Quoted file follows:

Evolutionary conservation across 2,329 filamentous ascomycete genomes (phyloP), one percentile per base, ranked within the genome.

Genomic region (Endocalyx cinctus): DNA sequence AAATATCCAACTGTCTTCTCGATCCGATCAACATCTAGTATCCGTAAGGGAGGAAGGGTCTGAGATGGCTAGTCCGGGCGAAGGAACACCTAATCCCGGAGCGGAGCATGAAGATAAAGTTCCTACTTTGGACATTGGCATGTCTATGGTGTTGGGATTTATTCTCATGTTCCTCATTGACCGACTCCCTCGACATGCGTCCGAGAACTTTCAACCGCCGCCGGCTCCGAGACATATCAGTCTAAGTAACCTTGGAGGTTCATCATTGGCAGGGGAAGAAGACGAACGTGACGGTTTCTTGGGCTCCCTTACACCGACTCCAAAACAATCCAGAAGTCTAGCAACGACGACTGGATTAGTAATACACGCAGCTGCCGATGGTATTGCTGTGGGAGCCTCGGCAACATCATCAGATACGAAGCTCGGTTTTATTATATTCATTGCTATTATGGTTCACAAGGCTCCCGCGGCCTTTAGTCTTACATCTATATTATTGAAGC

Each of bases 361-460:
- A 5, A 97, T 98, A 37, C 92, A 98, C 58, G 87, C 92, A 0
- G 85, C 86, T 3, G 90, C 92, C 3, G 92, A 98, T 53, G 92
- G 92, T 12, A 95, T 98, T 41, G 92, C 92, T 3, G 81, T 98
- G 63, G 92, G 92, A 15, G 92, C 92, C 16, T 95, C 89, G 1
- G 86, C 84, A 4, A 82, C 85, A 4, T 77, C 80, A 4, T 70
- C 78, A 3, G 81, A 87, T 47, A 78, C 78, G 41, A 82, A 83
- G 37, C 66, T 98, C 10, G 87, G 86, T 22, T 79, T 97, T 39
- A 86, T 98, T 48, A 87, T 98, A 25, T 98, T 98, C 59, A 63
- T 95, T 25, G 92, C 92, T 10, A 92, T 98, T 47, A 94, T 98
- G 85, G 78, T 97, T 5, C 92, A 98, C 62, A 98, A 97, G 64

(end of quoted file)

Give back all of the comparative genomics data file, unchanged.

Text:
Evolutionary conservation across 2,329 filamentous ascomycete genomes (phyloP), one percentile per base, ranked within the genome.

Genomic region (Endocalyx cinctus): DNA sequence AAATATCCAACTGTCTTCTCGATCCGATCAACATCTAGTATCCGTAAGGGAGGAAGGGTCTGAGATGGCTAGTCCGGGCGAAGGAACACCTAATCCCGGAGCGGAGCATGAAGATAAAGTTCCTACTTTGGACATTGGCATGTCTATGGTGTTGGGATTTATTCTCATGTTCCTCATTGACCGACTCCCTCGACATGCGTCCGAGAACTTTCAACCGCCGCCGGCTCCGAGACATATCAGTCTAAGTAACCTTGGAGGTTCATCATTGGCAGGGGAAGAAGACGAACGTGACGGTTTCTTGGGCTCCCTTACACCGACTCCAAAACAATCCAGAAGTCTAGCAACGACGACTGGATTAGTAATACACGCAGCTGCCGATGGTATTGCTGTGGGAGCCTCGGCAACATCATCAGATACGAAGCTCGGTTTTATTATATTCATTGCTATTATGGTTCACAAGGCTCCCGCGGCCTTTAGTCTTACATCTATATTATTGAAGC

Each of bases 361-460:
- A 5, A 97, T 98, A 37, C 92, A 98, C 58, G 87, C 92, A 0
- G 85, C 86, T 3, G 90, C 92, C 3, G 92, A 98, T 53, G 92
- G 92, T 12, A 95, T 98, T 41, G 92, C 92, T 3, G 81, T 98
- G 63, G 92, G 92, A 15, G 92, C 92, C 16, T 95, C 89, G 1
- G 86, C 84, A 4, A 82, C 85, A 4, T 77, C 80, A 4, T 70
- C 78, A 3, G 81, A 87, T 47, A 78, C 78, G 41, A 82, A 83
- G 37, C 66, T 98, C 10, G 87, G 86, T 22, T 79, T 97, T 39
- A 86, T 98, T 48, A 87, T 98, A 25, T 98, T 98, C 59, A 63
- T 95, T 25, G 92, C 92, T 10, A 92, T 98, T 47, A 94, T 98
- G 85, G 78, T 97, T 5, C 92, A 98, C 62, A 98, A 97, G 64